West Lothian dad with blood cancer says stem cell treatment during lockdown saved his life
A dad from West Lothian who spent weeks in isolation at the height of the first Covid-19 wave has told how stem cell treatment saved his life.
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Just weeks before being diagnosed with cancer, Harry Cartmill had climbed the UK’s highest mountain, Ben Nevis near Fort William.
But after worsening pain then in his mid to lower spine doctors diagnosed Harry with myeloma, a cancer of the white blood cells. The cancer had fractured a vertebra in his back.
Harry, who has served for a decade as a councillor for Bathgate, said it was a massive blow.
The 55-year-old said: “I had never heard of myeloma but the consultant explained what it was. What worried me was to hear him say it was treatable but incurable. I should have concentrated on the positive. It had only attacked one of my vertebrae and was caught early which was a blessing. But it was hard to hear the word cancer. I was on so much pain medication I didn’t really take it in at first.
"I was under a dark cloud, wondering if I would see another summer.”
He had a stem cell transplant during the height of lockdown in March 2020, after he had started chemotherapy and steroids.
Harry struggled during the treatment and missed his partner Carrie and daughter Rachel, 23. But doctors advised that the treatment which helps the body make new healthy blood cells after damage caused by the disease was his best chance of survival.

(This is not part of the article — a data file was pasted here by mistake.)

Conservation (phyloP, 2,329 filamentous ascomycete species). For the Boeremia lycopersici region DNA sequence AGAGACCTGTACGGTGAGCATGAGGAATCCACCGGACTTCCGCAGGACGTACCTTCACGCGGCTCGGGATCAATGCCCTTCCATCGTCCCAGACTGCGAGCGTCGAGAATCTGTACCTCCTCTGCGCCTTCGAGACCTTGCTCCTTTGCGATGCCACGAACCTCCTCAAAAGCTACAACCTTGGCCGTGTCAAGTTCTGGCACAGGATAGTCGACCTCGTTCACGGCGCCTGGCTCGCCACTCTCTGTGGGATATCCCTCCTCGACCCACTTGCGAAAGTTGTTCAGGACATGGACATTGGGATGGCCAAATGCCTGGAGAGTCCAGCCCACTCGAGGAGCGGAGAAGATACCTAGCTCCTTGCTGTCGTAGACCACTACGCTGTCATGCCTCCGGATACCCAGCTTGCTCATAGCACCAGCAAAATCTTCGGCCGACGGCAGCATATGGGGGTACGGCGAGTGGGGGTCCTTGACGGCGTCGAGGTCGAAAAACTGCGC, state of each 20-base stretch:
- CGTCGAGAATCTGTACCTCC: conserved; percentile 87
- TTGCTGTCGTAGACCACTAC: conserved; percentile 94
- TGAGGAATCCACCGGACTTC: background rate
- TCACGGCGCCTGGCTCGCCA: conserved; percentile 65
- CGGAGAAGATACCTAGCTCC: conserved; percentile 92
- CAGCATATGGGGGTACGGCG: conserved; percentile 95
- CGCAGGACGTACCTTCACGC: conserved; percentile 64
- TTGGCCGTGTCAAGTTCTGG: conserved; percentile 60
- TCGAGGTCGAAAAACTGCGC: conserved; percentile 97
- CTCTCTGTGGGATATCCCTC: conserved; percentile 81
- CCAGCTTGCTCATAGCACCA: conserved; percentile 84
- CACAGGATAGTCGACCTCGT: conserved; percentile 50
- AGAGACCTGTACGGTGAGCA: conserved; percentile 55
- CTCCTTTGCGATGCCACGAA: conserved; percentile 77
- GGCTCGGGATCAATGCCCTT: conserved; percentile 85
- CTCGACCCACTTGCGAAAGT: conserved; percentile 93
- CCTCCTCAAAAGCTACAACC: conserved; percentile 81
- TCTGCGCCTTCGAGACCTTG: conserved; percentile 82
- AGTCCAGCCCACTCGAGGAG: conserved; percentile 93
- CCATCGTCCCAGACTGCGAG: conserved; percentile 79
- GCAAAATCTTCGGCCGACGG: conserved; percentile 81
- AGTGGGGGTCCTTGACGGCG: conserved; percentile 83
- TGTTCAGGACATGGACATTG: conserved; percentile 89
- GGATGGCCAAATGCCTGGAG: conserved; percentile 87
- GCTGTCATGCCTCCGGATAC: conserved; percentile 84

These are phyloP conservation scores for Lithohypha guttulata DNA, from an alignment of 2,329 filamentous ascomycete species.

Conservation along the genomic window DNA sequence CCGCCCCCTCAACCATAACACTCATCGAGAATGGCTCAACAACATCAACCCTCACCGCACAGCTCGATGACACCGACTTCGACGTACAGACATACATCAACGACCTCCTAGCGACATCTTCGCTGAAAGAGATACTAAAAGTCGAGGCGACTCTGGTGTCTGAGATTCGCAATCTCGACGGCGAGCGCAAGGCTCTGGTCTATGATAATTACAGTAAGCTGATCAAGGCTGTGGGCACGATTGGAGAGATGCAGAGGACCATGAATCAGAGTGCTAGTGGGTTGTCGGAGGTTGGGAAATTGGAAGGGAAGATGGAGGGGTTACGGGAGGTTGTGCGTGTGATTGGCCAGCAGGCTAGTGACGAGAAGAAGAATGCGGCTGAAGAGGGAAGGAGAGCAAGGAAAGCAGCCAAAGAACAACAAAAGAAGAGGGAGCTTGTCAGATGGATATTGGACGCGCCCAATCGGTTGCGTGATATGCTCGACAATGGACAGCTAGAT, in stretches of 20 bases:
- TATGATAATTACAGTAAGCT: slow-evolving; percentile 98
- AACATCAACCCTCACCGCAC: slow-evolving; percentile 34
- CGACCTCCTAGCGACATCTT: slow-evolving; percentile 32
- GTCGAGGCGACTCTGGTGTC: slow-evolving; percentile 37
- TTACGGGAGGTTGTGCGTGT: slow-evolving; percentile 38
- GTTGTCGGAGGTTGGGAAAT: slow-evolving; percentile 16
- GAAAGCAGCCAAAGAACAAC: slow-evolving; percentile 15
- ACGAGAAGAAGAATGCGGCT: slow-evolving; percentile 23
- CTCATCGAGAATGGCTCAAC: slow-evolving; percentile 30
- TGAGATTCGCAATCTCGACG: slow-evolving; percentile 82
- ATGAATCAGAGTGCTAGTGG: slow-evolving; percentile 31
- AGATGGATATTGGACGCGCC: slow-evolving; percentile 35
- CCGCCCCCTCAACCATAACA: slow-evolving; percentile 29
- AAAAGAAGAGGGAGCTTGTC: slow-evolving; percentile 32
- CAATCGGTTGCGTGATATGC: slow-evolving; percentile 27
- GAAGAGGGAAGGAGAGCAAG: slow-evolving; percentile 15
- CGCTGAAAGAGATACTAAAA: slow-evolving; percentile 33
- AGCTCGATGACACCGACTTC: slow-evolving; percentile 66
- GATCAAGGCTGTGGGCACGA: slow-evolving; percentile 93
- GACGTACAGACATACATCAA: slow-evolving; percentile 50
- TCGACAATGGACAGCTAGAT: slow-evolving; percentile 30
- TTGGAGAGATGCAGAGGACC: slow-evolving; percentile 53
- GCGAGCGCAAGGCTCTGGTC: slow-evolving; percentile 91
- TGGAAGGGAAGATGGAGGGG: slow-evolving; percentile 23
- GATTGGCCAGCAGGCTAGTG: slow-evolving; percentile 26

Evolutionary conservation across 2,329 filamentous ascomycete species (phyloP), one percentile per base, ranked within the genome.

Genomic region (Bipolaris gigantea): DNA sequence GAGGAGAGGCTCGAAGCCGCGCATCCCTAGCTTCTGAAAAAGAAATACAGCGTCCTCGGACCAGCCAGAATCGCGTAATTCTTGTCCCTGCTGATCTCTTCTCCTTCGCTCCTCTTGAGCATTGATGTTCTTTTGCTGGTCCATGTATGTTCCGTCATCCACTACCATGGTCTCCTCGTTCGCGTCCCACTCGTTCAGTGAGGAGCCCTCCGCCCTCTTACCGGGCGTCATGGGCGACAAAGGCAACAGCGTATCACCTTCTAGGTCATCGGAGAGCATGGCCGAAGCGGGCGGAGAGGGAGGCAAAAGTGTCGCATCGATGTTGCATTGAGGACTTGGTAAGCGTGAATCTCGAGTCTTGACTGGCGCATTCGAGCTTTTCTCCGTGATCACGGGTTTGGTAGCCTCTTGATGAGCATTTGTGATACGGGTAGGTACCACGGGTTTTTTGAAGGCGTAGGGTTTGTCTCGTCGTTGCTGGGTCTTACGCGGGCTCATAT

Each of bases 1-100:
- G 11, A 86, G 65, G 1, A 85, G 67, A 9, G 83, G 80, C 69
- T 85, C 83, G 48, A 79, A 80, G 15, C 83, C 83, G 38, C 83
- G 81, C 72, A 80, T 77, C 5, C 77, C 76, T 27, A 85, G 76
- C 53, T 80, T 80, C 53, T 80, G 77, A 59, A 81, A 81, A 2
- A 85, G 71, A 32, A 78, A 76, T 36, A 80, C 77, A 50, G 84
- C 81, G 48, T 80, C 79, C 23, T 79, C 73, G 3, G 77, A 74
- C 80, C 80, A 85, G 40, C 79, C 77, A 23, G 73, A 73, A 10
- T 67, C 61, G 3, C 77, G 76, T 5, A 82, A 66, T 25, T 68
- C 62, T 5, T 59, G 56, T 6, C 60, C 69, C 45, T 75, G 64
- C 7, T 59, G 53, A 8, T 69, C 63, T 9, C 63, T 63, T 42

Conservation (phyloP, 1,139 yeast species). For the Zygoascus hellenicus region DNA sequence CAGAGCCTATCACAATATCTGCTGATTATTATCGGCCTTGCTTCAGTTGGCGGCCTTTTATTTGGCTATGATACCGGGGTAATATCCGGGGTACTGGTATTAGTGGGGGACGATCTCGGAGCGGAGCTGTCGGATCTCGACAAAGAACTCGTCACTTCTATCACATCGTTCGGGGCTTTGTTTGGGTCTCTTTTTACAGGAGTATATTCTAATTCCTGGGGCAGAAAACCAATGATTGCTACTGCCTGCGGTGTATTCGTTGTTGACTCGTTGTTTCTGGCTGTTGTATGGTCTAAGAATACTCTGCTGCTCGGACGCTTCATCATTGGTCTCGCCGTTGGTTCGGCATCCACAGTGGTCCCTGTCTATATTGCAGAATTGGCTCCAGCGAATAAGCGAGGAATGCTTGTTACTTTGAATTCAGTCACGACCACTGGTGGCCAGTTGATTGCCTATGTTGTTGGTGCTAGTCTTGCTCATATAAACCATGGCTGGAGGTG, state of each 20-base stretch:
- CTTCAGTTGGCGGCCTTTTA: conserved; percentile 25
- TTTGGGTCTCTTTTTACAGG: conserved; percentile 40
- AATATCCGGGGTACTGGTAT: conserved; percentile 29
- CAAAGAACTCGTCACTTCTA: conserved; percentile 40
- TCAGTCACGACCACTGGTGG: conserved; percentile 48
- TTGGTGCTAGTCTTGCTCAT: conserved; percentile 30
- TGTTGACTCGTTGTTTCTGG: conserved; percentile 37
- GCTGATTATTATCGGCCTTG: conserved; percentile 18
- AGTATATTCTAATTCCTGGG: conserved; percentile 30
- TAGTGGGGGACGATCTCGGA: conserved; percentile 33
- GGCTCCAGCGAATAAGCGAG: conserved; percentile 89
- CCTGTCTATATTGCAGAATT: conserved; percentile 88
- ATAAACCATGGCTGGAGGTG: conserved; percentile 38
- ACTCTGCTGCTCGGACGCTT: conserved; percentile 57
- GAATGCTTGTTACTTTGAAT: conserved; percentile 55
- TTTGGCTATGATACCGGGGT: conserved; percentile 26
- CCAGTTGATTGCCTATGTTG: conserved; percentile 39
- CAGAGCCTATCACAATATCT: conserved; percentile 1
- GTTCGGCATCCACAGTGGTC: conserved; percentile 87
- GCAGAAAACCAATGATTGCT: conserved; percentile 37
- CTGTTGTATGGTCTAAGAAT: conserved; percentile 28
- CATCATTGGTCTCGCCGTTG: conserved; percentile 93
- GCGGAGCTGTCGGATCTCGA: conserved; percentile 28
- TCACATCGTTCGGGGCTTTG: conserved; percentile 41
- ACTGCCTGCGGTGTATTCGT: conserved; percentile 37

He said: “It felt like being in solitary confinement seeing nothing but the four walls of a hospital room for those three weeks.
“My hair had fallen out after the chemotherapy and I was stuck in doors with tubes sticking out of me. I’m a very sociable person and I missed my family so much. I felt a sense of bereavement for myself and my old life which I didn’t think was coming back.
“When I came out of hospital in April I could barely walk. Just taking the steps out of the ward felt like a marathon. I was looked after so well by my family and slowly started to build my strength back up.”
At the Western General Hospital in Edinburgh, doctors collected healthy stem cells from Harry. Then he had two days of high dose chemotherapy before the stem cells were put back in to his body through a drip.
The dark cloud over him slowly cleared. Five months later he scaled to the top of Ben Aa’n in the Trossachs with his daughter Rachel and German Shepherd dog, Corey.
But he knew he had got his energy was back when he made it to the top of Bathgate’s Knock Hill on New Year’s Eve to watch the sunset with his partner Carrie.
He has been told he may need another transplant in the future if he relapses but says he is determined to make every second count. Harry is supporting Cancer Research UK by starring in a new TV appeal calling on everyone to help fight against the disease.
Lisa Adams, Cancer Research UK spokeswoman said: “This past year proves the value of research and what can be achieved together. Just like science is our route out of the pandemic, science is our route to beating cancer.